What should the Church do in the face of declining interest and increasing opposition? Not new strategies or promotions, but more of what she’s done for centuries—the basics of faithful Word and Sacrament ministry.

Let’s be making disciples of all nations, baptizing in the name of the Father and of the Son and of the Holy Spirit, teaching them to observe all that Christ has commanded us (Matthew 28:19-20).

Let’s live in the benefits of our Baptism, which works forgiveness of sins, rescues from death and the devil, and gives eternal salvation to all who believe this, as the words and promises of God declare.

Let’s put to death the Old Adam in us by daily contrition and repentance, that a new man should daily emerge and arise to live before God in righteousness and purity forever.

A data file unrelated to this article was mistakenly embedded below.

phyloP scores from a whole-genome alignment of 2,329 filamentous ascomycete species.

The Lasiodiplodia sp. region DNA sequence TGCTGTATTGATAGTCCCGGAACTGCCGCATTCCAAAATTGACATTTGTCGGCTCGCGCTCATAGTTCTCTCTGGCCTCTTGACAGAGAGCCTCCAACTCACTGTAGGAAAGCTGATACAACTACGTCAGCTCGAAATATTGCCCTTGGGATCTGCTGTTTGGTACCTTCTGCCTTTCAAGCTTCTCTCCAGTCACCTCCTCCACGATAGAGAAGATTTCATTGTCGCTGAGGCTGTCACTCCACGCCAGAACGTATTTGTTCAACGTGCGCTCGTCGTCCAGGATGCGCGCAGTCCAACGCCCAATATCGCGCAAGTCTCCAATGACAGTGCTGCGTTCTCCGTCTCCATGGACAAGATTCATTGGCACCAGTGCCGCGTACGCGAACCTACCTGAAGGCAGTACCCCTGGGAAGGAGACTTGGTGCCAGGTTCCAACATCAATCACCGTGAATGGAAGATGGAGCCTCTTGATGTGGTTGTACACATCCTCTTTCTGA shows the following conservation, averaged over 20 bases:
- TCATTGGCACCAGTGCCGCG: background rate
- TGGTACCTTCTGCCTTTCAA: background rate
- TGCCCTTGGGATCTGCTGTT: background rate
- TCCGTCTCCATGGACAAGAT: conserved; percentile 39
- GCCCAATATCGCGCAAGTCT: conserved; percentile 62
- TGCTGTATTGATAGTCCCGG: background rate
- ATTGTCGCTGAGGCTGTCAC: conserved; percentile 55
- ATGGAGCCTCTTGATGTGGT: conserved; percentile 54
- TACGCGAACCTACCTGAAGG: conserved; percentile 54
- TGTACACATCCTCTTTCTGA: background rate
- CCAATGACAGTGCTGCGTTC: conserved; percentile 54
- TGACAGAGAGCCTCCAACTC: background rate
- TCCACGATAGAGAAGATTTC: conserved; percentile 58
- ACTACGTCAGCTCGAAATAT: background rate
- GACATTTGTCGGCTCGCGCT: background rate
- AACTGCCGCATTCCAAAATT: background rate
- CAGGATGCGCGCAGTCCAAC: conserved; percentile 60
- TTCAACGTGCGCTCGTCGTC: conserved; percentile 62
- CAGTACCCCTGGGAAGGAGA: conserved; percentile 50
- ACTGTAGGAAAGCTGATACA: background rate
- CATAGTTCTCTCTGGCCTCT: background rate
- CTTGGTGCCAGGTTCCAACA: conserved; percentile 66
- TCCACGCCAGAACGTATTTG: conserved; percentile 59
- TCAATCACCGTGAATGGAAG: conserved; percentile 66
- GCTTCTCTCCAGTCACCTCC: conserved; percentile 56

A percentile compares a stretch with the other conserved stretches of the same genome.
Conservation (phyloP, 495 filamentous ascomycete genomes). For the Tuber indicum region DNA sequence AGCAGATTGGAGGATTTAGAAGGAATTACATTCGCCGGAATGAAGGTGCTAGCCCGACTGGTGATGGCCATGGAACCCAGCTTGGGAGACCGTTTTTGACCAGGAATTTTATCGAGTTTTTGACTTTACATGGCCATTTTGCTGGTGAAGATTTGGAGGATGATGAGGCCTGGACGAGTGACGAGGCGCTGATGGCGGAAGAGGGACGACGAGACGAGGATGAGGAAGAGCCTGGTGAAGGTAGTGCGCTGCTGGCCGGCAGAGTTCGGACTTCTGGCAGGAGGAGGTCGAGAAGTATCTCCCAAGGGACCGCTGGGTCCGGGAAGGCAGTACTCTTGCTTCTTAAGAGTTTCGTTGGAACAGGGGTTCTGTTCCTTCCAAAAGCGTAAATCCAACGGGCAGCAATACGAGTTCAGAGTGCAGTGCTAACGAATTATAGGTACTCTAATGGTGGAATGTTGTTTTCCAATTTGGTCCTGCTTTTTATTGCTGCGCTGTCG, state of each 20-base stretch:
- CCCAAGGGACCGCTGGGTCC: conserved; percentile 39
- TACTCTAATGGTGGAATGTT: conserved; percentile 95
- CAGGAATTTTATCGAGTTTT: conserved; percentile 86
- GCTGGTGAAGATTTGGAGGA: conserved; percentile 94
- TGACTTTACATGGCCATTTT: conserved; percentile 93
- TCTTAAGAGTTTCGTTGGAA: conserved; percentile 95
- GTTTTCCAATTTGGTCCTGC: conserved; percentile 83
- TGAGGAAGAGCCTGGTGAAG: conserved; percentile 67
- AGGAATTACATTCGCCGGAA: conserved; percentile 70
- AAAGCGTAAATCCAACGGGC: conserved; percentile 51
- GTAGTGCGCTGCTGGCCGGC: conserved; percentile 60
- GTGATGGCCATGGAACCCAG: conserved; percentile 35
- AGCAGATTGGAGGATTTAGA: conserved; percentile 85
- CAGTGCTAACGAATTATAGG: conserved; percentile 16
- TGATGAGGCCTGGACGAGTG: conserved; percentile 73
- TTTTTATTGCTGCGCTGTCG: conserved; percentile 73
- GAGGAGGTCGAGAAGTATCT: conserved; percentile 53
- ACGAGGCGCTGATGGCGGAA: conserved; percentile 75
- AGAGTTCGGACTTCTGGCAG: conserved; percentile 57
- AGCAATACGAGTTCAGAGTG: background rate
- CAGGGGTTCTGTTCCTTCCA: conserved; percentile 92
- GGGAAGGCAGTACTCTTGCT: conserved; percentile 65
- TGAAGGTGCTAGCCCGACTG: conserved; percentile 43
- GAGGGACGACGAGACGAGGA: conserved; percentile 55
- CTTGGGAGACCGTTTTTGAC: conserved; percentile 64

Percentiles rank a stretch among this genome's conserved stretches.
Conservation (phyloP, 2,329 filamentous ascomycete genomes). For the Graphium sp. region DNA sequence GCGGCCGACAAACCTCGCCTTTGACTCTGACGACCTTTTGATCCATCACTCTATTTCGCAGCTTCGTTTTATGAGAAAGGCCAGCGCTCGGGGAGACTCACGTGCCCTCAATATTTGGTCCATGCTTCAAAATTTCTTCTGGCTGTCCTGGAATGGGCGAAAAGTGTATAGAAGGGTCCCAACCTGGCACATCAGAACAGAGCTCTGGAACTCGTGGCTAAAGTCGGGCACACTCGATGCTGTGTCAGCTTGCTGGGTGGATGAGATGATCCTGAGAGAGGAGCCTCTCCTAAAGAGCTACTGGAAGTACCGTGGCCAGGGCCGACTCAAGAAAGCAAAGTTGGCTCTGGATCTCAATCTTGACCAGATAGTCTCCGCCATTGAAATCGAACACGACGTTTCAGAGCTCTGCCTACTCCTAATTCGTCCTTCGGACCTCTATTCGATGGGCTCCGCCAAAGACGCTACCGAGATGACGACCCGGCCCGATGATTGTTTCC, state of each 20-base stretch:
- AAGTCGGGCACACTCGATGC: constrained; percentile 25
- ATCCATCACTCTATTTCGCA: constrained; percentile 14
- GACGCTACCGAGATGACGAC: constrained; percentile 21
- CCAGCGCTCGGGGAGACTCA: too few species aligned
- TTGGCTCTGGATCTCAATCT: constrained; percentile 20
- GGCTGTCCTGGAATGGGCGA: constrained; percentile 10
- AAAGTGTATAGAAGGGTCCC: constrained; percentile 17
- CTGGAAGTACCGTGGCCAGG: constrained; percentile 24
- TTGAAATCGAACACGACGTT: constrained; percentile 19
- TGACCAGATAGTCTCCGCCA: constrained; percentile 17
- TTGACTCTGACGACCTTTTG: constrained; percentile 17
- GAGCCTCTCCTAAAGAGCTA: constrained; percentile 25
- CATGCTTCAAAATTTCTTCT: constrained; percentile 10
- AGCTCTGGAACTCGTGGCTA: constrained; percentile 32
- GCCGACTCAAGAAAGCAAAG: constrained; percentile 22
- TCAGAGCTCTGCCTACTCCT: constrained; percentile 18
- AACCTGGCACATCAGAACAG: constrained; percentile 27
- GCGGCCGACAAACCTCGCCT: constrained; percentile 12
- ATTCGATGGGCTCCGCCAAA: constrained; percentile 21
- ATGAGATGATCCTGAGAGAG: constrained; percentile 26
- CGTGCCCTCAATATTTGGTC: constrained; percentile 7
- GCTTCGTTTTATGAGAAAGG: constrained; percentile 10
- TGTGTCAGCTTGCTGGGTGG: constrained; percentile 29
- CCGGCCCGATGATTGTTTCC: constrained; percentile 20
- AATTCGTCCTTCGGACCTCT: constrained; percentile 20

Let’s live in the new life of the Spirit, loving the Lord our God with all our heart and all of our strength and with all of mind, and loving our neighbor as ourselves, loving one another as Christ has loved us.

Let’s be confessing our sins, and receiving absolution, that is, forgiveness, from the pastor as from God Himself, not doubting, but firmly believing that by it our sins are forgiven before God in heaven.

Let’s be receiving Christ’s true body and blood in, with, and under the bread and wine, given and shed for the forgiveness of sins and the strengthening of our faith.

Let’s be singing joyfully and heartily the liturgy and treasury of hymns—old and new—that we have received from our fathers in the faith.  

Let’s have no fear of those who may harm us, nor be troubled, but in our hearts honor Christ the Lord as holy, always being prepared to make a defense to anyone who asks us for a reason for the hope that is in us; yet doing it with gentleness and respect, having a good conscience, so that, when we are slandered, those who revile our good behavior in Christ may be put to shame (1 Peter 3:14-16).